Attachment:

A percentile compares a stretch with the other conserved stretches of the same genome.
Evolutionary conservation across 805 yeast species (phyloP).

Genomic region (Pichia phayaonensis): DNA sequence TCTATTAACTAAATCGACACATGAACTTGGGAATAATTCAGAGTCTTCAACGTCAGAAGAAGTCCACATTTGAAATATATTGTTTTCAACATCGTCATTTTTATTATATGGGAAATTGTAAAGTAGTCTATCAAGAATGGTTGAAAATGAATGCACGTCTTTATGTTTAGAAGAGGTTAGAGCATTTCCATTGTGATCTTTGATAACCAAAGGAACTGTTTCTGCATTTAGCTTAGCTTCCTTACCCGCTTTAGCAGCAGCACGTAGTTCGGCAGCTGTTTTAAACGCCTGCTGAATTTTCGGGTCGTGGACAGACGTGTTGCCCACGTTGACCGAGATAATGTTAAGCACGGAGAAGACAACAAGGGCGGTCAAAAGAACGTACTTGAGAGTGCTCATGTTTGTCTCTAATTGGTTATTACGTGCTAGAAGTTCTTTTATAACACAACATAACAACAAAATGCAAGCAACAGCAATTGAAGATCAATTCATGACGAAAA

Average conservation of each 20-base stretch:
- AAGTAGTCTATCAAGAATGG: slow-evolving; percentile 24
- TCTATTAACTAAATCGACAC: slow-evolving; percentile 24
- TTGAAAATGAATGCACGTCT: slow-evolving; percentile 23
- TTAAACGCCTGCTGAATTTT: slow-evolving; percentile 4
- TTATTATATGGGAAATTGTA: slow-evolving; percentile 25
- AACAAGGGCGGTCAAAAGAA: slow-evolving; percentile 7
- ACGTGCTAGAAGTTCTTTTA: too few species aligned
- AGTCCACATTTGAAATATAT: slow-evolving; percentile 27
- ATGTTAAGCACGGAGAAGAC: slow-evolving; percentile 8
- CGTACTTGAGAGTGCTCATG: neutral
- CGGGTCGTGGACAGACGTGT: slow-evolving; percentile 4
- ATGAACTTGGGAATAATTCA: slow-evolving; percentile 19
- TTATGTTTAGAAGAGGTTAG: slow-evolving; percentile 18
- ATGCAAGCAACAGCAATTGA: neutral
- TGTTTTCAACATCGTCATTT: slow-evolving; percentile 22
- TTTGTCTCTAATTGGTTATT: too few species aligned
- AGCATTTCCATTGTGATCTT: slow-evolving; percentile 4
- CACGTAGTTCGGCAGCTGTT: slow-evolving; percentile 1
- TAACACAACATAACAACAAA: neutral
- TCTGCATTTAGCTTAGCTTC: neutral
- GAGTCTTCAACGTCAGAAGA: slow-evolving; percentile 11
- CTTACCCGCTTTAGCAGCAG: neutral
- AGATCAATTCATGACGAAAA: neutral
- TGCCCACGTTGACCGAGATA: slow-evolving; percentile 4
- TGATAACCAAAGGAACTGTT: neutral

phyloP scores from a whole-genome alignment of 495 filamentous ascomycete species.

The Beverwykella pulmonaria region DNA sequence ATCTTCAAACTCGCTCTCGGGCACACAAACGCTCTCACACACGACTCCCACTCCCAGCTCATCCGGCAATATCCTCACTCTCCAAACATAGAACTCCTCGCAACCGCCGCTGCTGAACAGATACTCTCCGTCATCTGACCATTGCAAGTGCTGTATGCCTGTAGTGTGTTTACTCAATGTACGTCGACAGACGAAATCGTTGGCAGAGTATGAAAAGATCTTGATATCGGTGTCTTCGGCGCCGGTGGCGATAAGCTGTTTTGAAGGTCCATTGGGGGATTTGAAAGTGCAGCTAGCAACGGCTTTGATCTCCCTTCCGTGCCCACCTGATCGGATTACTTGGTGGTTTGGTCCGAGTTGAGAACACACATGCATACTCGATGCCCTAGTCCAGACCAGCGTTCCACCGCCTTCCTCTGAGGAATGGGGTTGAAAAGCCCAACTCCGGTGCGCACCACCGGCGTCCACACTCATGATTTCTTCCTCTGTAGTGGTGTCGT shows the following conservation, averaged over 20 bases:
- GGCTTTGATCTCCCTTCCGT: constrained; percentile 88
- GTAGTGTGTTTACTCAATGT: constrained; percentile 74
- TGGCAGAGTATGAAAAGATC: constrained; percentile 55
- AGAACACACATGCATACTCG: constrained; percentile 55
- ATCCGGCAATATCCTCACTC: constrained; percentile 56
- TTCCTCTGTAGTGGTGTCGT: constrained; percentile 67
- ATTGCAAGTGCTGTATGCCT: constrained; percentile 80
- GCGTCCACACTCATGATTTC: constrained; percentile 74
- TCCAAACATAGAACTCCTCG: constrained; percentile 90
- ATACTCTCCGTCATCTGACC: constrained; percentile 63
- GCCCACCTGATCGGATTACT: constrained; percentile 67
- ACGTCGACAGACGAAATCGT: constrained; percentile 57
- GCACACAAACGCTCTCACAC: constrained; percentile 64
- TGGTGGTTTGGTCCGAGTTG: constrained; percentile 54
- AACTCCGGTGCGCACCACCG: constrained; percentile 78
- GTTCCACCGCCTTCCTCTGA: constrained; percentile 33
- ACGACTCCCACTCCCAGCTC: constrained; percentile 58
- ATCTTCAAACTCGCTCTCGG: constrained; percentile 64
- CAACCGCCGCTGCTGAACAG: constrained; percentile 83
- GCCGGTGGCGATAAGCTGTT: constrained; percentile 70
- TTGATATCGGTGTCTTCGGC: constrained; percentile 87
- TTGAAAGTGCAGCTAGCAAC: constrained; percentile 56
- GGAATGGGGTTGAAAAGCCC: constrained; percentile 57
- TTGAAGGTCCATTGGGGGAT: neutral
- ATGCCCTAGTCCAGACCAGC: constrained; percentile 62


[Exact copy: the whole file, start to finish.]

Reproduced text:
A percentile compares a stretch with the other conserved stretches of the same genome.
Evolutionary conservation across 805 yeast species (phyloP).

Genomic region (Pichia phayaonensis): DNA sequence TCTATTAACTAAATCGACACATGAACTTGGGAATAATTCAGAGTCTTCAACGTCAGAAGAAGTCCACATTTGAAATATATTGTTTTCAACATCGTCATTTTTATTATATGGGAAATTGTAAAGTAGTCTATCAAGAATGGTTGAAAATGAATGCACGTCTTTATGTTTAGAAGAGGTTAGAGCATTTCCATTGTGATCTTTGATAACCAAAGGAACTGTTTCTGCATTTAGCTTAGCTTCCTTACCCGCTTTAGCAGCAGCACGTAGTTCGGCAGCTGTTTTAAACGCCTGCTGAATTTTCGGGTCGTGGACAGACGTGTTGCCCACGTTGACCGAGATAATGTTAAGCACGGAGAAGACAACAAGGGCGGTCAAAAGAACGTACTTGAGAGTGCTCATGTTTGTCTCTAATTGGTTATTACGTGCTAGAAGTTCTTTTATAACACAACATAACAACAAAATGCAAGCAACAGCAATTGAAGATCAATTCATGACGAAAA

Average conservation of each 20-base stretch:
- AAGTAGTCTATCAAGAATGG: slow-evolving; percentile 24
- TCTATTAACTAAATCGACAC: slow-evolving; percentile 24
- TTGAAAATGAATGCACGTCT: slow-evolving; percentile 23
- TTAAACGCCTGCTGAATTTT: slow-evolving; percentile 4
- TTATTATATGGGAAATTGTA: slow-evolving; percentile 25
- AACAAGGGCGGTCAAAAGAA: slow-evolving; percentile 7
- ACGTGCTAGAAGTTCTTTTA: too few species aligned
- AGTCCACATTTGAAATATAT: slow-evolving; percentile 27
- ATGTTAAGCACGGAGAAGAC: slow-evolving; percentile 8
- CGTACTTGAGAGTGCTCATG: neutral
- CGGGTCGTGGACAGACGTGT: slow-evolving; percentile 4
- ATGAACTTGGGAATAATTCA: slow-evolving; percentile 19
- TTATGTTTAGAAGAGGTTAG: slow-evolving; percentile 18
- ATGCAAGCAACAGCAATTGA: neutral
- TGTTTTCAACATCGTCATTT: slow-evolving; percentile 22
- TTTGTCTCTAATTGGTTATT: too few species aligned
- AGCATTTCCATTGTGATCTT: slow-evolving; percentile 4
- CACGTAGTTCGGCAGCTGTT: slow-evolving; percentile 1
- TAACACAACATAACAACAAA: neutral
- TCTGCATTTAGCTTAGCTTC: neutral
- GAGTCTTCAACGTCAGAAGA: slow-evolving; percentile 11
- CTTACCCGCTTTAGCAGCAG: neutral
- AGATCAATTCATGACGAAAA: neutral
- TGCCCACGTTGACCGAGATA: slow-evolving; percentile 4
- TGATAACCAAAGGAACTGTT: neutral

phyloP scores from a whole-genome alignment of 495 filamentous ascomycete species.

The Beverwykella pulmonaria region DNA sequence ATCTTCAAACTCGCTCTCGGGCACACAAACGCTCTCACACACGACTCCCACTCCCAGCTCATCCGGCAATATCCTCACTCTCCAAACATAGAACTCCTCGCAACCGCCGCTGCTGAACAGATACTCTCCGTCATCTGACCATTGCAAGTGCTGTATGCCTGTAGTGTGTTTACTCAATGTACGTCGACAGACGAAATCGTTGGCAGAGTATGAAAAGATCTTGATATCGGTGTCTTCGGCGCCGGTGGCGATAAGCTGTTTTGAAGGTCCATTGGGGGATTTGAAAGTGCAGCTAGCAACGGCTTTGATCTCCCTTCCGTGCCCACCTGATCGGATTACTTGGTGGTTTGGTCCGAGTTGAGAACACACATGCATACTCGATGCCCTAGTCCAGACCAGCGTTCCACCGCCTTCCTCTGAGGAATGGGGTTGAAAAGCCCAACTCCGGTGCGCACCACCGGCGTCCACACTCATGATTTCTTCCTCTGTAGTGGTGTCGT shows the following conservation, averaged over 20 bases:
- GGCTTTGATCTCCCTTCCGT: constrained; percentile 88
- GTAGTGTGTTTACTCAATGT: constrained; percentile 74
- TGGCAGAGTATGAAAAGATC: constrained; percentile 55
- AGAACACACATGCATACTCG: constrained; percentile 55
- ATCCGGCAATATCCTCACTC: constrained; percentile 56
- TTCCTCTGTAGTGGTGTCGT: constrained; percentile 67
- ATTGCAAGTGCTGTATGCCT: constrained; percentile 80
- GCGTCCACACTCATGATTTC: constrained; percentile 74
- TCCAAACATAGAACTCCTCG: constrained; percentile 90
- ATACTCTCCGTCATCTGACC: constrained; percentile 63
- GCCCACCTGATCGGATTACT: constrained; percentile 67
- ACGTCGACAGACGAAATCGT: constrained; percentile 57
- GCACACAAACGCTCTCACAC: constrained; percentile 64
- TGGTGGTTTGGTCCGAGTTG: constrained; percentile 54
- AACTCCGGTGCGCACCACCG: constrained; percentile 78
- GTTCCACCGCCTTCCTCTGA: constrained; percentile 33
- ACGACTCCCACTCCCAGCTC: constrained; percentile 58
- ATCTTCAAACTCGCTCTCGG: constrained; percentile 64
- CAACCGCCGCTGCTGAACAG: constrained; percentile 83
- GCCGGTGGCGATAAGCTGTT: constrained; percentile 70
- TTGATATCGGTGTCTTCGGC: constrained; percentile 87
- TTGAAAGTGCAGCTAGCAAC: constrained; percentile 56
- GGAATGGGGTTGAAAAGCCC: constrained; percentile 57
- TTGAAGGTCCATTGGGGGAT: neutral
- ATGCCCTAGTCCAGACCAGC: constrained; percentile 62